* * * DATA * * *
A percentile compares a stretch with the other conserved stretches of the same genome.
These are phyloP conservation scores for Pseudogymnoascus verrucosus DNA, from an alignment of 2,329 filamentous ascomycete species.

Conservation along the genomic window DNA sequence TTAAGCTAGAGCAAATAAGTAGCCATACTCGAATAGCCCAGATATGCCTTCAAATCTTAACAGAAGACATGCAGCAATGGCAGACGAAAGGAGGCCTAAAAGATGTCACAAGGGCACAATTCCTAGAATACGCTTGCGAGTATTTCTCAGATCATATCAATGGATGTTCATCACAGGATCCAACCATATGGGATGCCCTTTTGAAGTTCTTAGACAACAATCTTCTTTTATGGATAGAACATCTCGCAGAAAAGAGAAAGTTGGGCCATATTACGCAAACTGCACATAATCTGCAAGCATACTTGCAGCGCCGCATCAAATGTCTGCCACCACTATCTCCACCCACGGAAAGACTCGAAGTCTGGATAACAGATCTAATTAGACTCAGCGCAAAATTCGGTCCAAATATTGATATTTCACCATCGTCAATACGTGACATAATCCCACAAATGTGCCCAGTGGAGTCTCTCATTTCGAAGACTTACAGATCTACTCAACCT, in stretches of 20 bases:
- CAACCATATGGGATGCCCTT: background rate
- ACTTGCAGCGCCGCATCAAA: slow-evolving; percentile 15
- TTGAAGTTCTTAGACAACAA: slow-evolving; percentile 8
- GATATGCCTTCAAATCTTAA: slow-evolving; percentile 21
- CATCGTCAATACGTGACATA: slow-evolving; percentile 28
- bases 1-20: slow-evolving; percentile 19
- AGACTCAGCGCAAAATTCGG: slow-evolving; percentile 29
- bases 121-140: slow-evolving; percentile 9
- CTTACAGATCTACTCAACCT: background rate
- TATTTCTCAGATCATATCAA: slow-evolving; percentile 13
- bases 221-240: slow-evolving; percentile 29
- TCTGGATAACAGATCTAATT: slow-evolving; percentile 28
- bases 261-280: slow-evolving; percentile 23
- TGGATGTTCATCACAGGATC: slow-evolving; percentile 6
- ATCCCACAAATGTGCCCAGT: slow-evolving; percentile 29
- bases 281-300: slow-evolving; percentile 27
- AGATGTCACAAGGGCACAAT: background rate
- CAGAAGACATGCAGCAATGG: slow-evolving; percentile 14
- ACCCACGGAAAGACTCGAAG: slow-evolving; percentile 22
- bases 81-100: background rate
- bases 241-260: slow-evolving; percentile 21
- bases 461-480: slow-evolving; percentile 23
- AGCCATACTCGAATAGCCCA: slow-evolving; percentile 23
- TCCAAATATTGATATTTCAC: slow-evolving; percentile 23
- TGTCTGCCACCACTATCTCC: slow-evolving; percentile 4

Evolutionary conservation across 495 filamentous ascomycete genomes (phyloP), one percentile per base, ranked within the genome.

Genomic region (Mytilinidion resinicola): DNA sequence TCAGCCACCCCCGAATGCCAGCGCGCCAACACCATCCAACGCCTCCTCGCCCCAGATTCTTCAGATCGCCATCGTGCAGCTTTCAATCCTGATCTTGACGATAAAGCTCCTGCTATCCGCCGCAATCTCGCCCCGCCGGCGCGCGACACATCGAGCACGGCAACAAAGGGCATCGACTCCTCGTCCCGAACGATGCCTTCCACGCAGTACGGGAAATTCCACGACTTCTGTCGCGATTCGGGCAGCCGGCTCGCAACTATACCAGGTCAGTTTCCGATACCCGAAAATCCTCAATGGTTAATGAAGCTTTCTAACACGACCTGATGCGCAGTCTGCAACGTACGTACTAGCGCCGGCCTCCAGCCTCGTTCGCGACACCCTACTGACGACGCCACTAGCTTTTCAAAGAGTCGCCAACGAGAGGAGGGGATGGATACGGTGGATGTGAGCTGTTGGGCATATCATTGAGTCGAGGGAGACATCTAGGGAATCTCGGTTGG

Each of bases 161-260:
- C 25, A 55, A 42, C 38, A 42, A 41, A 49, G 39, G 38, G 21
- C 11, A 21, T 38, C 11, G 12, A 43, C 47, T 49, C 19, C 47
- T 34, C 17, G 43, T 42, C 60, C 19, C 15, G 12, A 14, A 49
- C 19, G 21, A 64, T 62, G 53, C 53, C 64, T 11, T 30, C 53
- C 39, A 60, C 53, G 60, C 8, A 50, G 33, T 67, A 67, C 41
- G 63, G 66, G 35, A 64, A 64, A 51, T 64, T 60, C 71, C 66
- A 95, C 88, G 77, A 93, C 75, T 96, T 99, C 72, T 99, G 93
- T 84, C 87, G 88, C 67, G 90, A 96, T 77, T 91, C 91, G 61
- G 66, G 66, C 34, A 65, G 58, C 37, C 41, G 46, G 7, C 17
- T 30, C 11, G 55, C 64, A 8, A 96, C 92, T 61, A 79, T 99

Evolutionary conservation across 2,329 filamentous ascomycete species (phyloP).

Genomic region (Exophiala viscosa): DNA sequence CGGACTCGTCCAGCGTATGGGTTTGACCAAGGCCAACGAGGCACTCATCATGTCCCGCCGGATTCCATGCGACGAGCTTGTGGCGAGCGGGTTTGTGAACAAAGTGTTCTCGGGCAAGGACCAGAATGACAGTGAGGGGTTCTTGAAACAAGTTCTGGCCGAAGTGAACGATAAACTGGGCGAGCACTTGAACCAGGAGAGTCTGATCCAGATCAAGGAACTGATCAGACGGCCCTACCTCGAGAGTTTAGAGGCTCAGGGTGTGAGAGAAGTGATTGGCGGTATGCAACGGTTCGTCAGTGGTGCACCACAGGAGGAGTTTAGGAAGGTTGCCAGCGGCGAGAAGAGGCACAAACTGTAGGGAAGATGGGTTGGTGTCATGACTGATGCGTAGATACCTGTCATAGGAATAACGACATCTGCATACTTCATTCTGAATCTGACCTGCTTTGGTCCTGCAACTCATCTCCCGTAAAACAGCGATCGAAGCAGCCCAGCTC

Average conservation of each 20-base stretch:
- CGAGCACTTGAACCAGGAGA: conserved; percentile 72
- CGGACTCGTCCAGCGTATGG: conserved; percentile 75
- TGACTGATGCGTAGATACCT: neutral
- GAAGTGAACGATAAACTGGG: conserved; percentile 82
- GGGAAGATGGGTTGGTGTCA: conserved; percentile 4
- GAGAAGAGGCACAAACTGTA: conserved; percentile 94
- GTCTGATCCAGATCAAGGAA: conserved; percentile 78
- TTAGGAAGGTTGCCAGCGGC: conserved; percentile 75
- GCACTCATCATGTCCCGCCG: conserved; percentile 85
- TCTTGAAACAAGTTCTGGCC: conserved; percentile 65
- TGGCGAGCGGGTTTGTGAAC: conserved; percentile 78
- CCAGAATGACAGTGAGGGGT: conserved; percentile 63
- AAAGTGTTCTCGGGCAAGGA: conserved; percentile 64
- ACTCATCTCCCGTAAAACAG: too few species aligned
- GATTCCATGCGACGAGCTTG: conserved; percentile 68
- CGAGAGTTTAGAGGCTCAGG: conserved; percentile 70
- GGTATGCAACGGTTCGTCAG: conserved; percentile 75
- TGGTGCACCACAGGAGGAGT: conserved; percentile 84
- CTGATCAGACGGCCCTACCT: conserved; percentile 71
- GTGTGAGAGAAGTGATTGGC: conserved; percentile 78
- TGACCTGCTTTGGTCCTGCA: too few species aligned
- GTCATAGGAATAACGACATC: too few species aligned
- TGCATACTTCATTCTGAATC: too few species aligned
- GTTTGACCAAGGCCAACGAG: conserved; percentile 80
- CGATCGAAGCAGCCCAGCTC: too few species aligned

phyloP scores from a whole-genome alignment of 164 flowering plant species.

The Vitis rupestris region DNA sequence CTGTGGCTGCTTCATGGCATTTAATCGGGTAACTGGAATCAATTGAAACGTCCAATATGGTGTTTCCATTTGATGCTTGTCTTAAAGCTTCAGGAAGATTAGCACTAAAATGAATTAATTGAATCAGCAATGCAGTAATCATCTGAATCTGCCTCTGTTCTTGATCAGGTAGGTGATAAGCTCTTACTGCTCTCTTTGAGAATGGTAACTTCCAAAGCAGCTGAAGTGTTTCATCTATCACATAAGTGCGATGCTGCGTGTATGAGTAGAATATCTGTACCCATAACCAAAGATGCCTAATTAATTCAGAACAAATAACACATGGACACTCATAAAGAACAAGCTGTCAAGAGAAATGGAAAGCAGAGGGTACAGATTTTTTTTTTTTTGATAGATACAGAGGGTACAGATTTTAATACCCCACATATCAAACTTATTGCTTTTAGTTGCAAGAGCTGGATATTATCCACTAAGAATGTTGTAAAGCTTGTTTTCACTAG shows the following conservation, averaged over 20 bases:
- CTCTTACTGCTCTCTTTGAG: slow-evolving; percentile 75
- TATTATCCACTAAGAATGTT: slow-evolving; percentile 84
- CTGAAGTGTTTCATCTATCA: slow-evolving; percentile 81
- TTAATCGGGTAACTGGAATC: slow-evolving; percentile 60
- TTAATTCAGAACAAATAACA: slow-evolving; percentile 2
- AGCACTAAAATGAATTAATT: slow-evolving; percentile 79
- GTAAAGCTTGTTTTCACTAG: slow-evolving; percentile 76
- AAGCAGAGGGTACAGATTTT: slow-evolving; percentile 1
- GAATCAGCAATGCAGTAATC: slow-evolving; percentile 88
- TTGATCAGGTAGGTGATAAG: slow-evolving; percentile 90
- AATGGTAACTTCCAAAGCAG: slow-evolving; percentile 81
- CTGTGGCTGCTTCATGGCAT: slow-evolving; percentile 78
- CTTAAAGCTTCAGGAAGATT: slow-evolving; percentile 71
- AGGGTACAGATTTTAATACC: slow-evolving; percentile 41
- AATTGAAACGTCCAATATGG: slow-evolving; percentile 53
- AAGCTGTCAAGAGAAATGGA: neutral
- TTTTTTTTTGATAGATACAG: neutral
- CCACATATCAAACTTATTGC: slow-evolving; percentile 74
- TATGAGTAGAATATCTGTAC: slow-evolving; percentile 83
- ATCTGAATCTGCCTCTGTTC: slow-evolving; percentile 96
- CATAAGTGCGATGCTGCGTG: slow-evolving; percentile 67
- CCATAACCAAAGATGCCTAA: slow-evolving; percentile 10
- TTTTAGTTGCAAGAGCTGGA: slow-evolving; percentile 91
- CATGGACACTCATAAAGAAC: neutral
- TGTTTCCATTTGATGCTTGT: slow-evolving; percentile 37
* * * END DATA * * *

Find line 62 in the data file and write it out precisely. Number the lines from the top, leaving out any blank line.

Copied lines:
- TGGTGCACCACAGGAGGAGT: conserved; percentile 84